Gabby refuses to breed his horse the Golden Sovereign with Roy's. When the Sovereign and Roy's horse escape, Skoville shoots the Sovereign by mistake but Roy is blamed and jailed. A year ... See full summary »
Gabby refuses to breed his horse the Golden Sovereign with Roy's. When the Sovereign and Roy's horse escape, Skoville shoots the Sovereign by mistake but Roy is blamed and jailed. A year later Roy returns with Trigger, the son of the Sovereign. When Skoville slips and reveals he was present when the horse was shot, Roy sees a chance to clear his name. Written by
Maurice VanAuken <firstname.lastname@example.org>
Golden horses - that's what they call the palominos. And palominos have quite a history. You know, the history of my own palomino began right here at this ranch. If I hadn't-a gone through that gate a few years back, I'd never have gotten my pal, Trigger.
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"My Pal Trigger" is a showcase for "The Smartest Horse in the Movies" as Roy Rogers' horse was frequently billed. If any fault is to be found with the film, it's probably that there are too many stories going on; there are enough subplots to support another two or three movies.
Central to the movie though, is Roy Rogers' attempt to find a suitable mare to breed with his own horse named Lady. Finding such a horse owned by the Kendrick's (Gabby Hayes as Gabby Kendrick, and Dale Evans as daughter Susan), Roy's request is denied as Gabby has no use for an animal other than those he has raised himself. The Golden Sovereign is part of the Kendrick stable, and is also the target of businessman Brett Scoville (Jack Holt). As Gabby falls deeper into debt at Scoville's gambling club, both Sovereign and the Kendrick ranch are at risk of falling into the villain's hands.
Trigger arrives on the scene as the foal of Golden Sovereign and Lady, who managed to get together for a moonlight tryst shortly after the Sovereign is kidnapped by Scoville's henchmen. Framing Roy for the theft, and again implicating him for the death of Sovereign, Roy goes into self imposed exile. With a map of the Western States superimposed on the screen, we're led to believe that Roy has wandered far and wide, only to return to familiar locales for the birth of Trigger. Offering him to the Kendricks' as a replacement for Golden Sovereign, Rogers is finally taken into custody for the earlier events.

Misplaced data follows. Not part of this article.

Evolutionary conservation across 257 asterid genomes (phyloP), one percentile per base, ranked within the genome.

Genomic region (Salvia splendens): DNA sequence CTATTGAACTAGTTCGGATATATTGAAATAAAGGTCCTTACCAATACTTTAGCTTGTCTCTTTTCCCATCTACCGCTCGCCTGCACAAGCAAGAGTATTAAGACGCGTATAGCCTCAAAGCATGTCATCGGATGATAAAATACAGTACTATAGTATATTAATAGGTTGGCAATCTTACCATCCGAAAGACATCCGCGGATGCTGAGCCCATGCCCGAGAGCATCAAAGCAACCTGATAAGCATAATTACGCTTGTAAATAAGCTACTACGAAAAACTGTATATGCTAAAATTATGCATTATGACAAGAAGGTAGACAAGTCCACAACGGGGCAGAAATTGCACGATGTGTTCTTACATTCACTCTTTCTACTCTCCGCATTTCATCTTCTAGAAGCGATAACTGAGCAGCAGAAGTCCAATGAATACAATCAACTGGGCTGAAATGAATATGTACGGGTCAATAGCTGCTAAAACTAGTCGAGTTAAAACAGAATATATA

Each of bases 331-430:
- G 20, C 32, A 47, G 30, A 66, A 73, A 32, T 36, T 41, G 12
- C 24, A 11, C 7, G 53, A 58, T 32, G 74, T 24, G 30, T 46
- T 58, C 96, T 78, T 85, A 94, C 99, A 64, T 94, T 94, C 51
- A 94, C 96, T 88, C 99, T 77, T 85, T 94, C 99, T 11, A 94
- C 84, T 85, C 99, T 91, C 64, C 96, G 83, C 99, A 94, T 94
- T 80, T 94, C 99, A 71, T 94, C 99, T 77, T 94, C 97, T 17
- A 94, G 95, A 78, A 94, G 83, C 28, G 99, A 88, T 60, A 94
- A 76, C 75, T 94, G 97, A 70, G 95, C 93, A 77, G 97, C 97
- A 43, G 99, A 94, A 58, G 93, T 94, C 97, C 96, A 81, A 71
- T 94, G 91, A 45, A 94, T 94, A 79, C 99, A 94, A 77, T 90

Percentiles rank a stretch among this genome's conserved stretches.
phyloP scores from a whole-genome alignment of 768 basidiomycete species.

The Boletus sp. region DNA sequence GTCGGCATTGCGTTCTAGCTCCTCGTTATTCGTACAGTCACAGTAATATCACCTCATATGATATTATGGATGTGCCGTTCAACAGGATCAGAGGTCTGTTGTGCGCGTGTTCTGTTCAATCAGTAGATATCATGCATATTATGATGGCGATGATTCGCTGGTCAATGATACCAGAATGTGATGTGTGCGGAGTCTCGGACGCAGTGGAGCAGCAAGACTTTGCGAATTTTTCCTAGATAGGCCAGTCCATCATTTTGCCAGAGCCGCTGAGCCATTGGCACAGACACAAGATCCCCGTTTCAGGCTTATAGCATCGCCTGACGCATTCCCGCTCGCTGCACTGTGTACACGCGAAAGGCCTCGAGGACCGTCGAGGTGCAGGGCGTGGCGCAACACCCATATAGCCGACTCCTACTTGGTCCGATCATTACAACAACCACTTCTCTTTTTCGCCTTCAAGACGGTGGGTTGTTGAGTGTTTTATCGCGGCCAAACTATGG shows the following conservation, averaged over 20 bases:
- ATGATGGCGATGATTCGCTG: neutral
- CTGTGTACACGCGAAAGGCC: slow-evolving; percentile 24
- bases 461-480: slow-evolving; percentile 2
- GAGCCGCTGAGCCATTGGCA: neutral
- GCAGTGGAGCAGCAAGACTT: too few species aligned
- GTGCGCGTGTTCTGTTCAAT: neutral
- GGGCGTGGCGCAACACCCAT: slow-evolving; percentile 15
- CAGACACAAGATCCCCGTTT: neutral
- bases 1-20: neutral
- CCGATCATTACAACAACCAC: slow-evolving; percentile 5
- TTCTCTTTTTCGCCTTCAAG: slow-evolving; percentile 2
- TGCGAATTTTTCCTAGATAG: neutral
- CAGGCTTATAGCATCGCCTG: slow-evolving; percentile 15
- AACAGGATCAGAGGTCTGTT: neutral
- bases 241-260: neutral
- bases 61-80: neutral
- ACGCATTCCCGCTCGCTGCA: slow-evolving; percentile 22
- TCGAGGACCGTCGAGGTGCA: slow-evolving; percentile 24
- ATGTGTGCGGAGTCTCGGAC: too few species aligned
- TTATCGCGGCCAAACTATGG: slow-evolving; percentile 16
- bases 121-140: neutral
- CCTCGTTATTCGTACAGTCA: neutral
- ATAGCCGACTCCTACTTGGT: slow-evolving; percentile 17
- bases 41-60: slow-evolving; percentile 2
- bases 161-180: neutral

Scoville now seeing an opportunity, secretly buys Trigger at auction when he becomes collateral for Roy's bail. In a stealthy maneuver, Scoville hires Roy to train Trigger, and challenges Gabby to a showdown race where it's winner take all - Gabby's gambling debt against his ranch. However, when Scoville trips up and places himself at the scene of Golden Sovereign's shooting, Roy has all the ammunition he needs to bring down the villain. In a climactic race at the State Fair, Roy aboard Trigger helps Miss Susan break free of Scoville's race entries; Susan's horse wins the race and Gabby's score is almost settled. It's not until the celebration dinner that the Sheriff arrives to arrest Scoville for the shooting of Golden Sovereign three years earlier.
I've read where Roy Rogers considered "My Pal Trigger" his favorite film. For trivia fans as well as Roy Rogers fans, it's interesting to note that Trigger's real name was Golden Cloud, and made his first movie appearance as Lady Marian's mount in Errol Flynn's 1938 film "The Adventures of Robin Hood". Roy bought him soon after and the rest is Western film history.
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